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Dustin Amrhein

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Top Stories by Dustin Amrhein

Among both users and industry professionals, there is no shortage of discussion about mapping application types to the different cloud domains (public, private, hybrid, etc.). In my experience, quite a bit of this discussion centers on breaking down the characteristics and traits of the application (what kind of data does it deal with, where are the external components it connects to, what are the throughput demands, etc.), and mapping those to a distinct cloud domain I believe that this way of mapping applications to cloud domains overlooks a simple fact: applications have lifecycles. Most of the time organizations map application characteristics to a cloud domain, they do so with the application's production requirements in mind.  This overlooks the development, testing, staging, and probably a host of other phases in the application's journey toward production r... (more)

Revisiting PaaS Delivery Models

Quite some time back, I explored the idea of different delivery models for PaaS solutions. To sum it up concisely, I believe that PaaS providers have to make a decision when they deliver their solution. They have to decide the degree to which their solution supplies inherent knowledge of a set of platforms versus the flexibility that solution delivers. With that in mind, I proposed that we can generally characterize PaaS solutions in the following way: 1) Platform and service depth with little breadth 2) Platform and service breadth with little depth 3) Platform and service dept... (more)

Forget Defining Cloud Computing

Early Bird Savings for Cloud Expo Defining cloud computing has proven to be nearly impossible. Ask ten different people and you'll get ten different answers. Countless discussion groups, blogs, articles, etc. have attempted to give their own take on cloud computing, and all to no avail. The industry just can't agree on a common definition. With that in mind, perhaps it's time to move past trying to define the cloud and look into the common characteristics of such solutions. Many of us have heard or read about some of these cloud characteristics, so I thought I would offer up my t... (more)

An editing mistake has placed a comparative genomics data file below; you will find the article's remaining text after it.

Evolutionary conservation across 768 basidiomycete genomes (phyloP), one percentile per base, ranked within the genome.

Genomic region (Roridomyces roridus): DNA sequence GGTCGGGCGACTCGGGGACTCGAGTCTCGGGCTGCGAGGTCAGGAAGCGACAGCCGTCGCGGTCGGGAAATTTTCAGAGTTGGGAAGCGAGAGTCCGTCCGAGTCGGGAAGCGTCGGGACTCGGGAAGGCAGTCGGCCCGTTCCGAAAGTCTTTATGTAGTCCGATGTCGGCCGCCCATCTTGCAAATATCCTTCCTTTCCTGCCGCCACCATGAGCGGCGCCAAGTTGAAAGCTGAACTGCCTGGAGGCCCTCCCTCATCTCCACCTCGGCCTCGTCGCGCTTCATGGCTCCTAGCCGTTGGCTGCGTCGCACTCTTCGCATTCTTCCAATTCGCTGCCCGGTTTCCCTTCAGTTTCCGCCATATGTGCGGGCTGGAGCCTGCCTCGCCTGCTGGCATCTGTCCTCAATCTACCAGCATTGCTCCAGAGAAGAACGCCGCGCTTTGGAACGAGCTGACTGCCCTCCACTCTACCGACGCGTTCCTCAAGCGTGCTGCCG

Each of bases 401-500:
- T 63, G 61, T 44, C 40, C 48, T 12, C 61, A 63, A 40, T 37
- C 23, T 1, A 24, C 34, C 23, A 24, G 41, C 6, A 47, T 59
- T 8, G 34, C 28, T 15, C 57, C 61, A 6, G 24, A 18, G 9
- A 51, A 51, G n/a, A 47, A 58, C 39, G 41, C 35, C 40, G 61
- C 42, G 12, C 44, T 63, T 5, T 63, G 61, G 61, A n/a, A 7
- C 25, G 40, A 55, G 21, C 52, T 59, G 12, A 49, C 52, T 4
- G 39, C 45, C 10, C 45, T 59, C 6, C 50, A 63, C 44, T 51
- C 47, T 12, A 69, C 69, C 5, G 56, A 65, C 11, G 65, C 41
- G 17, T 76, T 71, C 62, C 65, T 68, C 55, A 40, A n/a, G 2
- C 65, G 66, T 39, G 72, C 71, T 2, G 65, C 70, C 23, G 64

IBM & Cloud Computing: Self-Service Clouds with Fine-Grained Control

A common feature of cloud computing solutions is that they enable self-service access to the services they provide. This enables users to directly procure services from the cloud, and it eliminates the need for more time-consuming, labor-intensive, human-driven procurement processes familiar to many in IT.  That's not to say that a cloud computing solution should provide its services in a free-for-all manner, letting any user take any action within the system. There should be strict controls over the services users have access to and the actions they can perform with those servi... (more)

IBM & Cloud Computing: How WebSphere CloudBurst Delivers Consumability

Normal 0 MicrosoftInternetExplorer4 The new IBM WebSphere CloudBurst Appliance is a one-stop shop for creating, deploying, and managing WebSphere virtual systems in a private cloud. It has quite a lot of very cool features that make this a possibility, and I could go on and on about those features. That’s not where I’m heading today though. Recently, I’ve spent a bit of time experimenting with the appliance, and there’s a theme throughout the entire offering that has me truly excited to see this in the hands of users: Consumability. It’s nice to have cool features and function, ... (more)